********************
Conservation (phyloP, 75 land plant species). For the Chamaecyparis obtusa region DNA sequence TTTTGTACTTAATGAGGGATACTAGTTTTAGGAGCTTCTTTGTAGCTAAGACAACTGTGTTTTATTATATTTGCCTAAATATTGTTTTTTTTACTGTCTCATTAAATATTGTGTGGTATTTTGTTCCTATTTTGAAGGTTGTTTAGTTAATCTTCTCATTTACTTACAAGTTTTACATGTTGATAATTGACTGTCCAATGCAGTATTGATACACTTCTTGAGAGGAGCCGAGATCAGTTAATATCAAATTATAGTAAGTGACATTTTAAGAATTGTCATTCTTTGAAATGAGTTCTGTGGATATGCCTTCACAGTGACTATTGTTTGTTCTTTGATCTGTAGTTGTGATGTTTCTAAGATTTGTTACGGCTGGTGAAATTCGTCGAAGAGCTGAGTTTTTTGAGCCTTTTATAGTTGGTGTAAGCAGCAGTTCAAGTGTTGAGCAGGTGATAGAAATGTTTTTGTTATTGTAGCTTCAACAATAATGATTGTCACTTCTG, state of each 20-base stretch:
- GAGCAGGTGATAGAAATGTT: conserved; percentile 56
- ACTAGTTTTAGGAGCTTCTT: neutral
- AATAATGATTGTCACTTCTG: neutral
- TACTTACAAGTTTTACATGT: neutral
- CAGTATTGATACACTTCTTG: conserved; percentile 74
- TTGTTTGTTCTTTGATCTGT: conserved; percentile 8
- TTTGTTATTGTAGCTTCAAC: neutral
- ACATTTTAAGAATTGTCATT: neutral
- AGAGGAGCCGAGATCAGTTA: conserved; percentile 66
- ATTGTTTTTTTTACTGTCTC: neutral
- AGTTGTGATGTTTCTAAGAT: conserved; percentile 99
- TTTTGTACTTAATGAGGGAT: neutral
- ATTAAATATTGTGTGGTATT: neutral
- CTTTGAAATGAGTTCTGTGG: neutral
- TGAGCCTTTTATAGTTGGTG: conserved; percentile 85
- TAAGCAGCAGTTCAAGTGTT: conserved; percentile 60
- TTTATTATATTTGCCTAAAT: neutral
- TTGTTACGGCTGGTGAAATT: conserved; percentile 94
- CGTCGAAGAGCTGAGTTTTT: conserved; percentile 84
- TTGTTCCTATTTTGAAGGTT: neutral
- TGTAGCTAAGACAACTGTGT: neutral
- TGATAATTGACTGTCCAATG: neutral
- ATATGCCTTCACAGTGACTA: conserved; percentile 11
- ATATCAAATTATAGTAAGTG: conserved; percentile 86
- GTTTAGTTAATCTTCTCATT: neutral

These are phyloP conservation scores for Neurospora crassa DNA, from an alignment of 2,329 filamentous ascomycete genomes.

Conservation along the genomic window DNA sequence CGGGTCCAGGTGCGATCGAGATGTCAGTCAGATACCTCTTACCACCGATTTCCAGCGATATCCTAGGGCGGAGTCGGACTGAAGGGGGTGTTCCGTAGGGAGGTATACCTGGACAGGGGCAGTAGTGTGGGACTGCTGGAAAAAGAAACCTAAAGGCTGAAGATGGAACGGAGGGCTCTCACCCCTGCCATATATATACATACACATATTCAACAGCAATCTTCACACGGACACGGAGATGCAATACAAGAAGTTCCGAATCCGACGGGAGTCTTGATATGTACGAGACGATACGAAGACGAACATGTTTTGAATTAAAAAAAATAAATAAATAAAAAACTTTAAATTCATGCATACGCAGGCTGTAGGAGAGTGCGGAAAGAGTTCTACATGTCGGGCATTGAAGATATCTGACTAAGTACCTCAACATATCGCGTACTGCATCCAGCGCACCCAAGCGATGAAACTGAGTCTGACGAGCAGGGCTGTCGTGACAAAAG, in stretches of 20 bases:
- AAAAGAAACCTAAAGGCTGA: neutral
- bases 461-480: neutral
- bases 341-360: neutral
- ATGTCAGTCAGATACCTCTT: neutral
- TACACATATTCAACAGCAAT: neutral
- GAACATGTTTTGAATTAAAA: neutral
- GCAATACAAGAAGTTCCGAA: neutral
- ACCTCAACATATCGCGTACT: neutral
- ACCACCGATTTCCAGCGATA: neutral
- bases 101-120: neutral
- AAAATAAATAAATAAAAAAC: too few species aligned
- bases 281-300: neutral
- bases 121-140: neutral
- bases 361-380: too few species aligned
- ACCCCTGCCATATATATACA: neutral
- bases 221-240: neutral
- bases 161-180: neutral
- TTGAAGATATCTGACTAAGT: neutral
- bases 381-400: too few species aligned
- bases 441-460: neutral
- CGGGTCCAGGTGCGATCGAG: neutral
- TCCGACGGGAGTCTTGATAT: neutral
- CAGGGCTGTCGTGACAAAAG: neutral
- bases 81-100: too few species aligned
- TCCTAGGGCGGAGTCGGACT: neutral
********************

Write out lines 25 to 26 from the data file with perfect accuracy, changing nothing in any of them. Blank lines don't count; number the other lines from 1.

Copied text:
- ATATCAAATTATAGTAAGTG: conserved; percentile 86
- GTTTAGTTAATCTTCTCATT: neutral